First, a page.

27 Minutes of Hell: Despite Win, Robbie Hummel's Injury Exposes Boilers

Scott HenryFeatured ColumnistFebruary 24, 2010

WEST LAFAYETTE, IN - JANUARY 12: Keaton Grant #5 of the Purdue Boilermakers shoots the ball during the Big Ten game against the Ohio State Buckeyes at Mackey Arena on January 12, 2010 in West Lafayette, Indiana. Ohio State won 70-66.  (Photo by Andy Lyons/Getty Images)
Andy Lyons/Getty Images

With 7:11 left in the first half, and Purdue cruising along with a 26-14 lead over Minnesota, every Purdue fan's worst nightmare flickered across the Big Ten Network airwaves.

Junior forward Robbie Hummel, off to a torrid start with 11 points, including three 3-point baskets, crumpled to the Williams Arena floor, reaching for his right knee, as he tried to execute a jump stop.

The Gophers proceeded to launch a 22-4 run, including 19 in a row over a 10-minute span, putting Purdue in a six-point hole.

Gutsy shots from the likes of John Hart and Chris Kramer kept the Boilers clinging to life, but the fact remained that after an 11-for-17 shooting start, the Boilers were held to 13-of-36 after Hummel's injury.

While little is known yet about Hummel's condition, the condition of the Boilers' offense without him borders on critical.

Forced to play virtually every minute with only Chris Kramer to offer competent help on Minnesota's twin towers of Colton Iverson and Ralph Sampson III, JaJuan Johnson began to look very rubber-legged by game's end.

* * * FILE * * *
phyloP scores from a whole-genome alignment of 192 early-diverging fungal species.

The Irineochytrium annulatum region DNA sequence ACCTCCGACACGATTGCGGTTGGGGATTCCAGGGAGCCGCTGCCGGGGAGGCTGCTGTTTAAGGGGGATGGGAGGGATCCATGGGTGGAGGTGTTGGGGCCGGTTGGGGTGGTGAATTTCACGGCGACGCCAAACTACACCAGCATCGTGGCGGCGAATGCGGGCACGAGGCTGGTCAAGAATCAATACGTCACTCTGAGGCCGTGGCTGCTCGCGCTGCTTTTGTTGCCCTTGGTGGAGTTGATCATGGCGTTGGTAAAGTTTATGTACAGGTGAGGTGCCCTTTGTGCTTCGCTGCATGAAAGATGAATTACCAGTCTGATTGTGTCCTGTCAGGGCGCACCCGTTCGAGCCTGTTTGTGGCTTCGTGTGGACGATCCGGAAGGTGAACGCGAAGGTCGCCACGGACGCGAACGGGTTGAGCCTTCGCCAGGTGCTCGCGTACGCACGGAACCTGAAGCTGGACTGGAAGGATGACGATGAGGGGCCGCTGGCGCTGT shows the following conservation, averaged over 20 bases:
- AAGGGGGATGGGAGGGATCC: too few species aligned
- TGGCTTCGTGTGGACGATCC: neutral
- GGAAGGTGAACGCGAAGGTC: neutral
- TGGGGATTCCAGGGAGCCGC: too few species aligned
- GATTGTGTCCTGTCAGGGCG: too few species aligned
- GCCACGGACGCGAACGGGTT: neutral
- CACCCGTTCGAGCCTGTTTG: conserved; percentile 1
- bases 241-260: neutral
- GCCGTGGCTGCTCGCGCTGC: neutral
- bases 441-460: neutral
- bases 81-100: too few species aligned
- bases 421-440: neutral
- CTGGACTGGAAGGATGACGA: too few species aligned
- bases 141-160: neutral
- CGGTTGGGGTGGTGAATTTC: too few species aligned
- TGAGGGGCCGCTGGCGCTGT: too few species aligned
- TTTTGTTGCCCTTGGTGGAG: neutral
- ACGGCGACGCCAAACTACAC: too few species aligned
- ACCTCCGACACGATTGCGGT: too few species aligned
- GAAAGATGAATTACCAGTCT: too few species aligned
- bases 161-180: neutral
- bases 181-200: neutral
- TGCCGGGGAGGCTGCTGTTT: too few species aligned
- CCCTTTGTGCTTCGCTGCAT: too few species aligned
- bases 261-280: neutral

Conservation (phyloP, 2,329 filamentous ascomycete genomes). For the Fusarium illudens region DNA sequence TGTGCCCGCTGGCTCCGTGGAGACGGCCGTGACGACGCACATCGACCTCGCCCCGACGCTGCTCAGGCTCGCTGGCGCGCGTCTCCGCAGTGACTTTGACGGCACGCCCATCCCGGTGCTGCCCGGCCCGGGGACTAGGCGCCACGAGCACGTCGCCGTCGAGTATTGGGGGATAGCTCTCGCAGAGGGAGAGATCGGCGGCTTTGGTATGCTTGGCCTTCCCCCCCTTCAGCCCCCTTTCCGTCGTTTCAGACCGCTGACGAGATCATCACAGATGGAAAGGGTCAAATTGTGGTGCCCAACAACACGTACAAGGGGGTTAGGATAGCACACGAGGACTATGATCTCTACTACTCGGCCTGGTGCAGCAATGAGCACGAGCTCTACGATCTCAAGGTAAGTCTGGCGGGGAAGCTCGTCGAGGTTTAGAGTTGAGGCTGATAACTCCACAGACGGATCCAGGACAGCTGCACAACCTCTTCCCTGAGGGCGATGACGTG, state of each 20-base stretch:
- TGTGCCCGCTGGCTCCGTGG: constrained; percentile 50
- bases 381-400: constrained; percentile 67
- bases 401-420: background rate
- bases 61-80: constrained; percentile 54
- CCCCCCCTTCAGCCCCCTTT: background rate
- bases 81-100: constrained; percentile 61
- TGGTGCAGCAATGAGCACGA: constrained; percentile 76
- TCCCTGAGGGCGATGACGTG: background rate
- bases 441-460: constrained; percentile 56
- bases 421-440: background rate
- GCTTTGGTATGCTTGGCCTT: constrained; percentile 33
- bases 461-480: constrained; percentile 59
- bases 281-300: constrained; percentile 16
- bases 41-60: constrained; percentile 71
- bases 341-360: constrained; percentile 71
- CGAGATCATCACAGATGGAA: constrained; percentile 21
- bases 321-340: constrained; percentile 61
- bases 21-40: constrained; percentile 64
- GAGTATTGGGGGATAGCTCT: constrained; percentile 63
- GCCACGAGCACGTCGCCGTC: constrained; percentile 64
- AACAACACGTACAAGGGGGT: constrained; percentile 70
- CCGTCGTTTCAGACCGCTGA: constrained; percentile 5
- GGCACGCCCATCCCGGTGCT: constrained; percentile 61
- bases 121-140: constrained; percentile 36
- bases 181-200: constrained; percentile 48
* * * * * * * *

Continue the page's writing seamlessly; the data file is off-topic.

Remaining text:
E'Twaun Moore was the exclusive focus of Minnesota's perimeter defense with Hummel out, and his 1-for-7 night from long distance did little to help Purdue climb back into the game. He did make four big free throws to trim the Gopher lead, but an ugly miss with 40 seconds left allowed Minnesota to score for the lead rather than a tie.

Only the third straight double-figure game from "Kardiac" Keaton Grant saved Purdue from a harsh defeat, one which would have almost certainly closed the door on their hopes for a No. 1 seed in the NCAA Tournament.

Grant drilled a huge three-pointer over the charging Sampson with 1:24 left, then delivered a dagger from the top of the key with 13 seconds left.

Unfortunately, Boiler fans may be hesitant to pin too many hopes on a man who came into this game shooting 26 percent from downtown, no matter how many big late shots he hits. Turnovers and iffy shots from Grant helped keep Minnesota in front for as long as they were, and the late-game heroics almost turned out to be too little too late.

A win in Sunday's game with Michigan State will look even more doubtful if Boiler fans get news similar to what Texas fans received on Dogus Balbay's similar-looking injury from Saturday. Balbay suffered a season-ending ACL tear against Texas Tech.

While delighted to survive another squeaker in a difficult Big Ten road venue, Boiler fans will be perusing their favorite basketball sites desperately over the next few days, hoping that the news on Robbie Hummel is not as doom-and-gloom as it may first appear.


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